It seems like a perpetual quest: the Chicago Cubs are looking for a left-handed reliever.
For a few years now, the Cubs’ bullpen has been relatively bereft of left-handed talent outside of James Russell (marking one of the two reasons (the other being an overall lack of quality depth) Russell has been so overused the last two years). And, each offseason, the Cubs go shopping for another lefty, having generally landed just a minor league signing or two.
Left-handed relief talent is cheap, relative to the big contracts you see given out, but is disproportionately expensive, given the limited utility a LOOGY offers. Still, it’s a need, especially as a seven-man bullpen becomes the norm.
While there are a number of intriguing, effective options, I wouldn’t be surprised to see the Cubs go after someone like Eric O’Flaherty. Formerly one of the most effective lefties in the game, O’Flaherty is coming back from, you guessed it, Tommy John surgery. He had the operation in May, and, although the return timeline for relievers is usually a little shorter than for starters (there are never any guarantees, though, as we’ve learned), expecting him to contribute before May 2014 is probably too ambitious. Still, there could be a fair bit of value there, depending on how willing other teams are to take a chance. O’Flaherty turns 29 in February, and would have commanded a significant contract absent the injury.
Others who might intrigue the Cubs include J.P. Howell, a reliever to whom they were connected for much of the 2013 offseason before he signed a one-year deal with the Dodgers. Howell, 30, put up a 2.03 ERA over 62 innings with the Dodgers, and could now be looking to cash in. Boone Logan, 29, looks to be on the upswing, with a 3.04 K/BB over the last three years (including a 10.9 K/9).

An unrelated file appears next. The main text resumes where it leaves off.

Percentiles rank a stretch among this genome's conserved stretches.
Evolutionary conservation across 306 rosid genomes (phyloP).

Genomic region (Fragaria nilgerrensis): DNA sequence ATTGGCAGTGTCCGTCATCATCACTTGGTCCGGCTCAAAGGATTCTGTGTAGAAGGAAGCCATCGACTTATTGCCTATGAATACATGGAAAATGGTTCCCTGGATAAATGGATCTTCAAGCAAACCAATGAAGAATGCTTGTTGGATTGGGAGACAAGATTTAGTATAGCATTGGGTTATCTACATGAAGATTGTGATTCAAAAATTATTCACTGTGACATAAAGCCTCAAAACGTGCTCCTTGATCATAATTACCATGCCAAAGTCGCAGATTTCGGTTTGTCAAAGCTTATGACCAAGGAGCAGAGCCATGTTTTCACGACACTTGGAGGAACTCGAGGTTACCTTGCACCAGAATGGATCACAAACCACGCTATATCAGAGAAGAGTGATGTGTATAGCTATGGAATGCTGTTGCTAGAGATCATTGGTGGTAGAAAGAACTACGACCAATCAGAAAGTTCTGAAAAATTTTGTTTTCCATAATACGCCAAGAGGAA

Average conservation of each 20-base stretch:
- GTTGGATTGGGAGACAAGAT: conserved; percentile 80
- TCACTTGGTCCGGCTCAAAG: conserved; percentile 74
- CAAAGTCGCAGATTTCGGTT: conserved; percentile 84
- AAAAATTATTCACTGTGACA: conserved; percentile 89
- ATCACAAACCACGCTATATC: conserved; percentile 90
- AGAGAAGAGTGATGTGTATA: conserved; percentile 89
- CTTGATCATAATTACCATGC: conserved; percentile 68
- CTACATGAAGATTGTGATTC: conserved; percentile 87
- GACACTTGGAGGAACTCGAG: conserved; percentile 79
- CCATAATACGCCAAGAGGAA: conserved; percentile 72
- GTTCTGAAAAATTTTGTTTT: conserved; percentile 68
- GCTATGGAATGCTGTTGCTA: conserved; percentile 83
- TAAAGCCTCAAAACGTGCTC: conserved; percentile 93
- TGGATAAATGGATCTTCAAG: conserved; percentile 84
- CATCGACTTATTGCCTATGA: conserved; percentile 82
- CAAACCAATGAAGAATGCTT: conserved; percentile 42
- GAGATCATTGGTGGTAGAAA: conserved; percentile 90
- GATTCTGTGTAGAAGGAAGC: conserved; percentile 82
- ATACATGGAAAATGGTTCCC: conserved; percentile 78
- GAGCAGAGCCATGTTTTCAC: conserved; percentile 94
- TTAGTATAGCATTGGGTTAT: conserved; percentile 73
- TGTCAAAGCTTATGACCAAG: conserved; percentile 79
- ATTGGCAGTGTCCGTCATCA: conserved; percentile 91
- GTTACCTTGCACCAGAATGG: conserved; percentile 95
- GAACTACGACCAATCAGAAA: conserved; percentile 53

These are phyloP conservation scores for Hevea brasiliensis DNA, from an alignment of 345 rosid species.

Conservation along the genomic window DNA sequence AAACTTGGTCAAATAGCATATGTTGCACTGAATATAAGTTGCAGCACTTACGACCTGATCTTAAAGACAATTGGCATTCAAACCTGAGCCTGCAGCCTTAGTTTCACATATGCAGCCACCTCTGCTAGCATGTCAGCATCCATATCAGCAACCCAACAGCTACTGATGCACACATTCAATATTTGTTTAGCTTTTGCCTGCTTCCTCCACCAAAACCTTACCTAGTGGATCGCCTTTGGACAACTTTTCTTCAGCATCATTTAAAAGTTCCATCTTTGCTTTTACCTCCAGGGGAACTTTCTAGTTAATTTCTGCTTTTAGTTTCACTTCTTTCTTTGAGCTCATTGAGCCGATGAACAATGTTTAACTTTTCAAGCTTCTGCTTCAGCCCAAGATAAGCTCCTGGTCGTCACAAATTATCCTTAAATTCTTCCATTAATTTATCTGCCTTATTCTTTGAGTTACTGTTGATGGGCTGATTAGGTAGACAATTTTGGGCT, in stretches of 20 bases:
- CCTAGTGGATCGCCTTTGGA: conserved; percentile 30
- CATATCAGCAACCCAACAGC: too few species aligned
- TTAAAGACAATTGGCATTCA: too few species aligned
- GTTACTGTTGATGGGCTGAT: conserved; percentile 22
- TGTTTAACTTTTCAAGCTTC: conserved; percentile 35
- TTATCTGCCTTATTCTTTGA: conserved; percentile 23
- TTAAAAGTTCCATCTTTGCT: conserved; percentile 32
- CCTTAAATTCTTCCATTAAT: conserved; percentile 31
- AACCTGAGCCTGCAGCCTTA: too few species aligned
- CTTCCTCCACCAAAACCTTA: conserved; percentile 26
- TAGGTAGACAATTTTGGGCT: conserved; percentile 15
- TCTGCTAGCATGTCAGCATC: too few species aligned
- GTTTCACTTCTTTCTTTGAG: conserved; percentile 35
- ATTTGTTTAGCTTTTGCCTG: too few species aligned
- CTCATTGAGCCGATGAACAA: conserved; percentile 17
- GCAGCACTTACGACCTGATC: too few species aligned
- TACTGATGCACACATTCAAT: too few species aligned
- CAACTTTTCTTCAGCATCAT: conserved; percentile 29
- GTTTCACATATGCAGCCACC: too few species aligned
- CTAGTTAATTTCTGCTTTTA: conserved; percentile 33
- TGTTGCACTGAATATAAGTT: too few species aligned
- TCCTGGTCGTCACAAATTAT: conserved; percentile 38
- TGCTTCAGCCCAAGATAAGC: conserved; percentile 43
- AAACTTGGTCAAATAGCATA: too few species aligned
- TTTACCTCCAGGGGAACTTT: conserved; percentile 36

Compared with past years, the market for lefty relievers looks to be a bit more robust than we’ve become accustomed to. For that reason, the Cubs may elect to be patient, looking to scoop up value that doesn’t find a home before January. Alternatively, with a number of arms on the market, the Cubs may target the one or two that they really like, and look to jump before the cream of the crop can sort itself out.
This entire process plays out against the backdrop of Russell being a potentially valuable trade commodity for the Cubs, having put in three consecutive solid seasons as a reliever (you can throw out the five starts in 2011), and with two years of cheap control remaining.
If the Cubs move Russell, they’d likely have to fill at least one lefty spot in-house. Among those options are Chris Rusin and Brooks Raley, who may not last as starters in the bigs. There is also Zac Rosscup, who was dominant in the minors last year.